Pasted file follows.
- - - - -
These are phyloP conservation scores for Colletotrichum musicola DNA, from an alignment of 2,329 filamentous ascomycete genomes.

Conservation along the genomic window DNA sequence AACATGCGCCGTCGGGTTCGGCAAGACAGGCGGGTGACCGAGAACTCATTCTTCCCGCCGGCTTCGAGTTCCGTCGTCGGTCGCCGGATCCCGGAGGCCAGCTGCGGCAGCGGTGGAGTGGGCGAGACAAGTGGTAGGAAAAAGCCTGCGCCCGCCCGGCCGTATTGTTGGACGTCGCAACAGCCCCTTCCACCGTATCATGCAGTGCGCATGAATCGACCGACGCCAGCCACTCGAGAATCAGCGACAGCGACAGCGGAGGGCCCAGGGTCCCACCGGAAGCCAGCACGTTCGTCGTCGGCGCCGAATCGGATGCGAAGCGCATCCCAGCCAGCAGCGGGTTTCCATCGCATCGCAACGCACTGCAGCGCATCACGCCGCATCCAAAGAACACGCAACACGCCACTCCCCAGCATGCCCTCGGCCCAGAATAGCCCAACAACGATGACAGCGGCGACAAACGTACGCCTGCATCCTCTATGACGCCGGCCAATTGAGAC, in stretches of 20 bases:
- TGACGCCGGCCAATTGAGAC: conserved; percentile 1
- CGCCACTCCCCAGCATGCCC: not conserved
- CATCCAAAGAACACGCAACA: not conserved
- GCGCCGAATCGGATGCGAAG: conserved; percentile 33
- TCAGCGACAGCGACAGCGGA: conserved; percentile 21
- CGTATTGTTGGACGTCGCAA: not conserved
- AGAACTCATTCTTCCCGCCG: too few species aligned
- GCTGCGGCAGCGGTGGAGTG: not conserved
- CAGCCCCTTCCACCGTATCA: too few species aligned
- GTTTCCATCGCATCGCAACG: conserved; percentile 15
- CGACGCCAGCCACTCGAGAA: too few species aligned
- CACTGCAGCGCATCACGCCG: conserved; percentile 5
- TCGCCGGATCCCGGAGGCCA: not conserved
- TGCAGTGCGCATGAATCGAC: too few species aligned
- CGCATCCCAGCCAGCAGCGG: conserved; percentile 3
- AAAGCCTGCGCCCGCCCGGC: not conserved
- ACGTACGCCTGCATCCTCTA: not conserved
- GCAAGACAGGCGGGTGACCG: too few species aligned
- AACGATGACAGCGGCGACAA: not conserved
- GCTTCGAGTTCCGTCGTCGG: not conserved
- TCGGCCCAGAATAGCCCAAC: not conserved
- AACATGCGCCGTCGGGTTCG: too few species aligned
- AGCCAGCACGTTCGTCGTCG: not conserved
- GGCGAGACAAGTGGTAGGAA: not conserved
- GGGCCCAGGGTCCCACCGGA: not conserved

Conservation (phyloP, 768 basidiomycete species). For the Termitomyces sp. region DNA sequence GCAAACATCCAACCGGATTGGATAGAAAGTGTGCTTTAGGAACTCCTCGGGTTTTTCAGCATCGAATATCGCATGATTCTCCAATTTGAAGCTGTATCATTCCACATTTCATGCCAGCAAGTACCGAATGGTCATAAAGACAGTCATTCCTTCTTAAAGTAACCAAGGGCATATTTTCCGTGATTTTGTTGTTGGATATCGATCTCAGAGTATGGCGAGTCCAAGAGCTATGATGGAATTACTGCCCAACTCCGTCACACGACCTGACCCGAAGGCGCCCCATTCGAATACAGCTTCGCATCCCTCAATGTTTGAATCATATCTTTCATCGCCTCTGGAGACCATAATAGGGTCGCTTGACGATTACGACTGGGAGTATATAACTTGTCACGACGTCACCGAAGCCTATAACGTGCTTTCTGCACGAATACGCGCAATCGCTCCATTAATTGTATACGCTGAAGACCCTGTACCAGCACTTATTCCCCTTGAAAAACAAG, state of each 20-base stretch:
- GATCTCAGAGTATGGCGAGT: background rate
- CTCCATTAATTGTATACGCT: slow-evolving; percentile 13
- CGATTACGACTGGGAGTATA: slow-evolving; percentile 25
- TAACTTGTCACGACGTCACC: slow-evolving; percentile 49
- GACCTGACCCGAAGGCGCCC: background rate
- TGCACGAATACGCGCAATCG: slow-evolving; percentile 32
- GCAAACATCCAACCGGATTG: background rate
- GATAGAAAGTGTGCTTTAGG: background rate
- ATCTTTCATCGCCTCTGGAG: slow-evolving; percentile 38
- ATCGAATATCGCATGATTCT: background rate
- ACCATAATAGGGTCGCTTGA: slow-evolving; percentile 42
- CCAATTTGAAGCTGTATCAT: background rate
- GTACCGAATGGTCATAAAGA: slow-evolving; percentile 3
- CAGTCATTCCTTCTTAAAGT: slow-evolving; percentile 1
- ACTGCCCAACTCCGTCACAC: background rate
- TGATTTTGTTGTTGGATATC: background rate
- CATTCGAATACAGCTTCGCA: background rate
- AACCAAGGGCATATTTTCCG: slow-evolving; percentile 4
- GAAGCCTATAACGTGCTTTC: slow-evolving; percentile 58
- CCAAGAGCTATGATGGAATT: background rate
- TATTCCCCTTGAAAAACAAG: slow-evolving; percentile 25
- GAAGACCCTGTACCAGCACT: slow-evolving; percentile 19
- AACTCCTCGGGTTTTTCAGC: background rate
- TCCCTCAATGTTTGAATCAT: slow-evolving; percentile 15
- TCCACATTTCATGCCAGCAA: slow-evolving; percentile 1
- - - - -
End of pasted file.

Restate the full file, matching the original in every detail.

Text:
These are phyloP conservation scores for Colletotrichum musicola DNA, from an alignment of 2,329 filamentous ascomycete genomes.

Conservation along the genomic window DNA sequence AACATGCGCCGTCGGGTTCGGCAAGACAGGCGGGTGACCGAGAACTCATTCTTCCCGCCGGCTTCGAGTTCCGTCGTCGGTCGCCGGATCCCGGAGGCCAGCTGCGGCAGCGGTGGAGTGGGCGAGACAAGTGGTAGGAAAAAGCCTGCGCCCGCCCGGCCGTATTGTTGGACGTCGCAACAGCCCCTTCCACCGTATCATGCAGTGCGCATGAATCGACCGACGCCAGCCACTCGAGAATCAGCGACAGCGACAGCGGAGGGCCCAGGGTCCCACCGGAAGCCAGCACGTTCGTCGTCGGCGCCGAATCGGATGCGAAGCGCATCCCAGCCAGCAGCGGGTTTCCATCGCATCGCAACGCACTGCAGCGCATCACGCCGCATCCAAAGAACACGCAACACGCCACTCCCCAGCATGCCCTCGGCCCAGAATAGCCCAACAACGATGACAGCGGCGACAAACGTACGCCTGCATCCTCTATGACGCCGGCCAATTGAGAC, in stretches of 20 bases:
- TGACGCCGGCCAATTGAGAC: conserved; percentile 1
- CGCCACTCCCCAGCATGCCC: not conserved
- CATCCAAAGAACACGCAACA: not conserved
- GCGCCGAATCGGATGCGAAG: conserved; percentile 33
- TCAGCGACAGCGACAGCGGA: conserved; percentile 21
- CGTATTGTTGGACGTCGCAA: not conserved
- AGAACTCATTCTTCCCGCCG: too few species aligned
- GCTGCGGCAGCGGTGGAGTG: not conserved
- CAGCCCCTTCCACCGTATCA: too few species aligned
- GTTTCCATCGCATCGCAACG: conserved; percentile 15
- CGACGCCAGCCACTCGAGAA: too few species aligned
- CACTGCAGCGCATCACGCCG: conserved; percentile 5
- TCGCCGGATCCCGGAGGCCA: not conserved
- TGCAGTGCGCATGAATCGAC: too few species aligned
- CGCATCCCAGCCAGCAGCGG: conserved; percentile 3
- AAAGCCTGCGCCCGCCCGGC: not conserved
- ACGTACGCCTGCATCCTCTA: not conserved
- GCAAGACAGGCGGGTGACCG: too few species aligned
- AACGATGACAGCGGCGACAA: not conserved
- GCTTCGAGTTCCGTCGTCGG: not conserved
- TCGGCCCAGAATAGCCCAAC: not conserved
- AACATGCGCCGTCGGGTTCG: too few species aligned
- AGCCAGCACGTTCGTCGTCG: not conserved
- GGCGAGACAAGTGGTAGGAA: not conserved
- GGGCCCAGGGTCCCACCGGA: not conserved

Conservation (phyloP, 768 basidiomycete species). For the Termitomyces sp. region DNA sequence GCAAACATCCAACCGGATTGGATAGAAAGTGTGCTTTAGGAACTCCTCGGGTTTTTCAGCATCGAATATCGCATGATTCTCCAATTTGAAGCTGTATCATTCCACATTTCATGCCAGCAAGTACCGAATGGTCATAAAGACAGTCATTCCTTCTTAAAGTAACCAAGGGCATATTTTCCGTGATTTTGTTGTTGGATATCGATCTCAGAGTATGGCGAGTCCAAGAGCTATGATGGAATTACTGCCCAACTCCGTCACACGACCTGACCCGAAGGCGCCCCATTCGAATACAGCTTCGCATCCCTCAATGTTTGAATCATATCTTTCATCGCCTCTGGAGACCATAATAGGGTCGCTTGACGATTACGACTGGGAGTATATAACTTGTCACGACGTCACCGAAGCCTATAACGTGCTTTCTGCACGAATACGCGCAATCGCTCCATTAATTGTATACGCTGAAGACCCTGTACCAGCACTTATTCCCCTTGAAAAACAAG, state of each 20-base stretch:
- GATCTCAGAGTATGGCGAGT: background rate
- CTCCATTAATTGTATACGCT: slow-evolving; percentile 13
- CGATTACGACTGGGAGTATA: slow-evolving; percentile 25
- TAACTTGTCACGACGTCACC: slow-evolving; percentile 49
- GACCTGACCCGAAGGCGCCC: background rate
- TGCACGAATACGCGCAATCG: slow-evolving; percentile 32
- GCAAACATCCAACCGGATTG: background rate
- GATAGAAAGTGTGCTTTAGG: background rate
- ATCTTTCATCGCCTCTGGAG: slow-evolving; percentile 38
- ATCGAATATCGCATGATTCT: background rate
- ACCATAATAGGGTCGCTTGA: slow-evolving; percentile 42
- CCAATTTGAAGCTGTATCAT: background rate
- GTACCGAATGGTCATAAAGA: slow-evolving; percentile 3
- CAGTCATTCCTTCTTAAAGT: slow-evolving; percentile 1
- ACTGCCCAACTCCGTCACAC: background rate
- TGATTTTGTTGTTGGATATC: background rate
- CATTCGAATACAGCTTCGCA: background rate
- AACCAAGGGCATATTTTCCG: slow-evolving; percentile 4
- GAAGCCTATAACGTGCTTTC: slow-evolving; percentile 58
- CCAAGAGCTATGATGGAATT: background rate
- TATTCCCCTTGAAAAACAAG: slow-evolving; percentile 25
- GAAGACCCTGTACCAGCACT: slow-evolving; percentile 19
- AACTCCTCGGGTTTTTCAGC: background rate
- TCCCTCAATGTTTGAATCAT: slow-evolving; percentile 15
- TCCACATTTCATGCCAGCAA: slow-evolving; percentile 1